on May 16, 2012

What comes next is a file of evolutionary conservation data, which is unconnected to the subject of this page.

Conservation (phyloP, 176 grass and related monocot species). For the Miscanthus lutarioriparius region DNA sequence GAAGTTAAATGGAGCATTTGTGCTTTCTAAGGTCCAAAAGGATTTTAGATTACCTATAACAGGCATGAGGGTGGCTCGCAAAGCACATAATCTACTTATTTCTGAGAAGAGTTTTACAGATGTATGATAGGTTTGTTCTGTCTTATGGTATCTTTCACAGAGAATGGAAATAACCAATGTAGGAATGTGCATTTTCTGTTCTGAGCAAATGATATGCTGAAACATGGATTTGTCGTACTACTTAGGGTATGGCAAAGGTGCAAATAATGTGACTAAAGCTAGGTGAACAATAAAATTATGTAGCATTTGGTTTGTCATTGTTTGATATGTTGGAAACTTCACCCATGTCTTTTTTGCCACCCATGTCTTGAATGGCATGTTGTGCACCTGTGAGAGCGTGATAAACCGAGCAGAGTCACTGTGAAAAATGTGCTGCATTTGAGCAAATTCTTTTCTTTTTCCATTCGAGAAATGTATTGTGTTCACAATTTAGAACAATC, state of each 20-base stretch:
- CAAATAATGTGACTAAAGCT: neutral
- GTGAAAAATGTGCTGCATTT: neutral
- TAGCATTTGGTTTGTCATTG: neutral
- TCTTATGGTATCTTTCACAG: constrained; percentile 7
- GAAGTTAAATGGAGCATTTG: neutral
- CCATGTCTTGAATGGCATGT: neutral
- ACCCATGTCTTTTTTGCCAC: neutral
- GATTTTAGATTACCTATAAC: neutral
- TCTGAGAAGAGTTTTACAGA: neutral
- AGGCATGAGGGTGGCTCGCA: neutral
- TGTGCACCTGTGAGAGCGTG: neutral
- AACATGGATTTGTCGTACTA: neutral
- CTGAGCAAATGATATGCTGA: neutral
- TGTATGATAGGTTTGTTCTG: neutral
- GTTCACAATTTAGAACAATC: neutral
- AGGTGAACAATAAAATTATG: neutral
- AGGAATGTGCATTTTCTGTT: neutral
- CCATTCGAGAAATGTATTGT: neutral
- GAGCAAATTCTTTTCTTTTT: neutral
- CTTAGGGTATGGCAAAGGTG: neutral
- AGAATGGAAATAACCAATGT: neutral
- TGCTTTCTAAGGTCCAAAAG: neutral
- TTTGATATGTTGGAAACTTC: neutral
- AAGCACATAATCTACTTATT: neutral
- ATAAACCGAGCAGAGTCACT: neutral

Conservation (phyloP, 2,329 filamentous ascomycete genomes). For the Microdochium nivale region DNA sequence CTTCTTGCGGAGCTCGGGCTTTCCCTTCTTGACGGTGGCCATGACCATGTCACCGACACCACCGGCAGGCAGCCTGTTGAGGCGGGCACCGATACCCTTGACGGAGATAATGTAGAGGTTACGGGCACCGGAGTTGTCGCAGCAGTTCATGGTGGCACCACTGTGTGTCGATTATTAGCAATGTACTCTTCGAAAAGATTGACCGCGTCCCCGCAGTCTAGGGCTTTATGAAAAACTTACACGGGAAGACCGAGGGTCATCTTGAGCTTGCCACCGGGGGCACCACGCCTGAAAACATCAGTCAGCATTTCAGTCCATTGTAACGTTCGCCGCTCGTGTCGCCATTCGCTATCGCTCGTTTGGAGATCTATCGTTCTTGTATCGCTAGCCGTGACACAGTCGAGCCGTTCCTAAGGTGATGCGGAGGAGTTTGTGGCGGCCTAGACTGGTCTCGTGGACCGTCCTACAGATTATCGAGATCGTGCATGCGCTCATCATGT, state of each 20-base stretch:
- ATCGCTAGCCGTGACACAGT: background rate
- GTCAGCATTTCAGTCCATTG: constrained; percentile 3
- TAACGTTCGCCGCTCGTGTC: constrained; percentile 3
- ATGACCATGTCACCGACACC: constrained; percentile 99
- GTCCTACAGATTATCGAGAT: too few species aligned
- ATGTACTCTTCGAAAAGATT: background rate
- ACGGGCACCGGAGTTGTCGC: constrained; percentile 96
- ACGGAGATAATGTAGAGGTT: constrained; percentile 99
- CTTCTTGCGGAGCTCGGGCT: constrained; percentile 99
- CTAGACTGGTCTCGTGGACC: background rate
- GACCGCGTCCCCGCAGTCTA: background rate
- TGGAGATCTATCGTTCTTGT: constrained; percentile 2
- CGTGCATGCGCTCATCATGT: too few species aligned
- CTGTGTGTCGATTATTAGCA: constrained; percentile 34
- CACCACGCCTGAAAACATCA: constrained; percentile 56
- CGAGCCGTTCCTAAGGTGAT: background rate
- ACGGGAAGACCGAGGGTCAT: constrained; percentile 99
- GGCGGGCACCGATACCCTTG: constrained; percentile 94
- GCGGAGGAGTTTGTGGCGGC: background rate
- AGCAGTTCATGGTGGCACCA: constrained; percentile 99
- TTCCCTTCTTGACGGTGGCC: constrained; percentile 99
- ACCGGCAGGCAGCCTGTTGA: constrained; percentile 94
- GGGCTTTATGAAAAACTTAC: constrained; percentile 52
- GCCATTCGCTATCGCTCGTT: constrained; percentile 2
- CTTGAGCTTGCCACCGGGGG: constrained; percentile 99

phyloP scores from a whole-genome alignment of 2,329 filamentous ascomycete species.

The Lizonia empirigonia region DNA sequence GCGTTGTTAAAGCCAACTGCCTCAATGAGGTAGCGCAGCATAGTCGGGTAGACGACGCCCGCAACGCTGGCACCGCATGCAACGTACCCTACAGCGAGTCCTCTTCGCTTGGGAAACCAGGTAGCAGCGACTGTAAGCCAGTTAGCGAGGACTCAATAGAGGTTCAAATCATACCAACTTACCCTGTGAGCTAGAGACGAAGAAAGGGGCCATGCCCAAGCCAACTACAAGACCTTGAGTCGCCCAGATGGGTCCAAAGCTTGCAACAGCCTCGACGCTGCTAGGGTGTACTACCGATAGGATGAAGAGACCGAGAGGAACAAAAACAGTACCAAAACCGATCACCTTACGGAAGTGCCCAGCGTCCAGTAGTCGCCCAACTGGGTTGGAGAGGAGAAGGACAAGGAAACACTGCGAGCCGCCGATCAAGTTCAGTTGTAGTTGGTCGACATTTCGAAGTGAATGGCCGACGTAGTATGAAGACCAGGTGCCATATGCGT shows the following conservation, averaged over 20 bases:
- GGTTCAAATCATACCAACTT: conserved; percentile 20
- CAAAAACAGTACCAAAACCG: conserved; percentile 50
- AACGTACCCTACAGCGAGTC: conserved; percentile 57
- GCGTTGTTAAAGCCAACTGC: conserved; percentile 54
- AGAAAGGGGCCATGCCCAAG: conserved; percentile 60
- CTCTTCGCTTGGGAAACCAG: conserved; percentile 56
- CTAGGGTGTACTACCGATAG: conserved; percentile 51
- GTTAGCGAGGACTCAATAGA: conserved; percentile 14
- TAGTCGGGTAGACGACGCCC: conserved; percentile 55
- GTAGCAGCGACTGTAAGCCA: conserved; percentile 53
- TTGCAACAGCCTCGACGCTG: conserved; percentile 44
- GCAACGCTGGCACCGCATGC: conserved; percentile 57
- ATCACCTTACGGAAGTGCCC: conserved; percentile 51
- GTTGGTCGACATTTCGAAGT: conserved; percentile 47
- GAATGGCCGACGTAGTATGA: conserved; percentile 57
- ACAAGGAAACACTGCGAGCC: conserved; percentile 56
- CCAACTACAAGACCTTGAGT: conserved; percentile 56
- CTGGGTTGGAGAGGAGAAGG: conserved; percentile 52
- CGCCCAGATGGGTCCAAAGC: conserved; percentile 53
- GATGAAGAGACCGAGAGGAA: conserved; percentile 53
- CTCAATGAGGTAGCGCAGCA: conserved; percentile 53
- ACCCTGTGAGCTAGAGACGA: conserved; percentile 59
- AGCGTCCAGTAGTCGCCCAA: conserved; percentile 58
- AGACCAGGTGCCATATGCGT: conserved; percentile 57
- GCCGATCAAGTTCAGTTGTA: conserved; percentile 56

This was our first sightseeing stop after arriving in Dublin earlier that morning. Admittedly, after the overnight flight from Chicago and a late breakfast at Avoca, we were pretty tired. But I knew that if we were going to see Glendalough, this would be our only opportunity to do so.Glendalough Visitor Center is operated by OPW (Office of Publc Works) and contains several exhibits that tell of life there at St. Kevin's 6th century settlement. There is also a short film that tells about the history of not only St. Kevin but also this region contained within the Glendalough National Park. The Market Cross has been moved to inside of the center so as to protect it from further erosion from the elements.There are several ruins that are a short walking distance (10 to 15 minutes) from the visitor center. The tower and stone churches are in relatively good condition and visible from across the stream behind the visitor center.I must admit, I was exhausted by this point in the afternoon . . . and David was still back in the car napping . . . so I only tour the visitor center, watched the film and then went outside to snap some photos from afar. I wish we had another time to see the sights here. Many speak about Glendalough and the wonderful hiking trails around the glaciated lake area. On fresher legs, that might have been a good possibility. For today, on this trip, a short visit was going to have to suffice.There is a fee to enter the visitor center, but none if you just want to go out to the settlement to take a look at the buildings out there. I think most who come to Glendalough picnic (there were a lot of people with bag lunches eating on the lawn area) or just walk the grounds. If you are going to take the time to visit Glendalough you may as well spend the €3 (€2 for seniors and €1 for students) to learn a bit about what you will see out on the grounds. Of course, if you have an OPW Heritage Pass, admission is free.
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